Invisible iOS Home Screen Icons

Since getting my iPhone 6 a few weeks ago I’ve been continuously trying to optimize the configuration of my home screen. The larger screen means that I now have an extra row of icons to fit onto the screen, but the physical size of device means that I can’t actually comfortably reach them.

Since you can’t arbitrarily place icons on your home screen this means the situation is actually worse. I now have to fill in the top row of icons with ‘stuff’ just so that I can easily reach my main icons without stretching.

I poked around at finding a better way and this was my solution. No weird hacks or jailbreak required.

Update: Yes, I know all about Reachability—but I don’t want to have to use an accessibility feature each and every time I launch an app on my home screen.

It requires that you use a black wallpaper (which I’ve always done anyway). If you don’t, here are two that I’ve prepared for you. Tap the appropriate size for your device and then long press on the image to Save Image.

The reason it requires that you use a black wallpaper is that iOS doesn’t allow you to have any transparency on home screen icons. Any thing with transparency is simply rendered as black.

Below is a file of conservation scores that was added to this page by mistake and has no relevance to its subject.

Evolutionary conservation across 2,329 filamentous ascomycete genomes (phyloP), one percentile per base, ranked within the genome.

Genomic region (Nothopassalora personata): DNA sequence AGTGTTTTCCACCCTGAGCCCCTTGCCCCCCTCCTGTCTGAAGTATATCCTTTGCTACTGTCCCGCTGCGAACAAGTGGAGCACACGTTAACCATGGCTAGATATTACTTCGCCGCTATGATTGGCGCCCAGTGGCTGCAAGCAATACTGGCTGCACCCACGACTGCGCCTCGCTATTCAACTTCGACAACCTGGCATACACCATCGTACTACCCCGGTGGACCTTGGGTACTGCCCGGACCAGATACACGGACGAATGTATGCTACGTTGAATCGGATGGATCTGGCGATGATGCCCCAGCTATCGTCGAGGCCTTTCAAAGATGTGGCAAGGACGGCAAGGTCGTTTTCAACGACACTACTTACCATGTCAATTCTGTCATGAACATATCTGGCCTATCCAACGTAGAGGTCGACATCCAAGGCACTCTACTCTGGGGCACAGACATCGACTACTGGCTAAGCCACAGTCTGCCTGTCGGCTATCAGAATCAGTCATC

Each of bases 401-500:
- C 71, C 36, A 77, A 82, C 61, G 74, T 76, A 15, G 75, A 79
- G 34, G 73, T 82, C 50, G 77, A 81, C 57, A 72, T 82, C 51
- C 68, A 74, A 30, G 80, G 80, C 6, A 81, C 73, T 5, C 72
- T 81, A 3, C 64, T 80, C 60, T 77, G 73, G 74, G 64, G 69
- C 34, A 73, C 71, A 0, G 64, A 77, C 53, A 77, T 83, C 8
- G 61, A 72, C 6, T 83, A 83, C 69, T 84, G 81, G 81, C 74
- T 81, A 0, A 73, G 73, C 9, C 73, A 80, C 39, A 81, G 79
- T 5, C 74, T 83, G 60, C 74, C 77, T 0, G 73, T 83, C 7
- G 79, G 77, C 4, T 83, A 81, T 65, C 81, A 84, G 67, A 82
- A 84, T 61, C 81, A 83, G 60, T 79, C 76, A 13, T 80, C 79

You could theoretically create cut-outs of your wallpaper and then match them up perfectly on the grid but in reality this wouldn’t look good since the parallax effect on the screen would skew the alignment every time you moved your iPhone.

Once you’ve set your home screen wallpaper to black simply follow these steps to generate invisible icon blanks.

1) Visit this webpage ( in Mobile Safari. Nothing super special about that page, it simply has a few header parameters set to specify how we want the icon to be rendered.

2) Tap the Action button on the toolbar.

3) Tap the Add to Home Screen button from the Share Sheet.

4) Tap the Add button from the Share Sheet. Do not touch the title field, it will be pre-filled with an invisible character so that nothing shows below the icon.

5) Repeat for however many blanks you want.

6) Now whenever you put your icons into Wiggle Mode you’ll be able to positing these invisible blanks wherever you want them. (Shown below against a contrasting background since, well, they are invisible otherwise).


David Smith

Glance the Weather

Check the Weather(App Store link) just got its iOS 8 update. This includes a couple of fixes and improvements but most significantly, it now includes a Today View widget. This widget allows you to interact with the app and get basic forecast information without ever needing to launch the app.

This widget shows you all the basic information you may want to glance at in a simple, consolidated interface. You see:

  • The current temperature and conditions
  • The short term Dark Sky rain forecast (if available)
  • The forecast for the new few hours
  • The forecast for the next few days

Once configured into your Today drawer you can simply swipe down from your status bar in any app to check the weather. The great part of this is that you can now quickly access forecast information without ever having to leave what you are doing.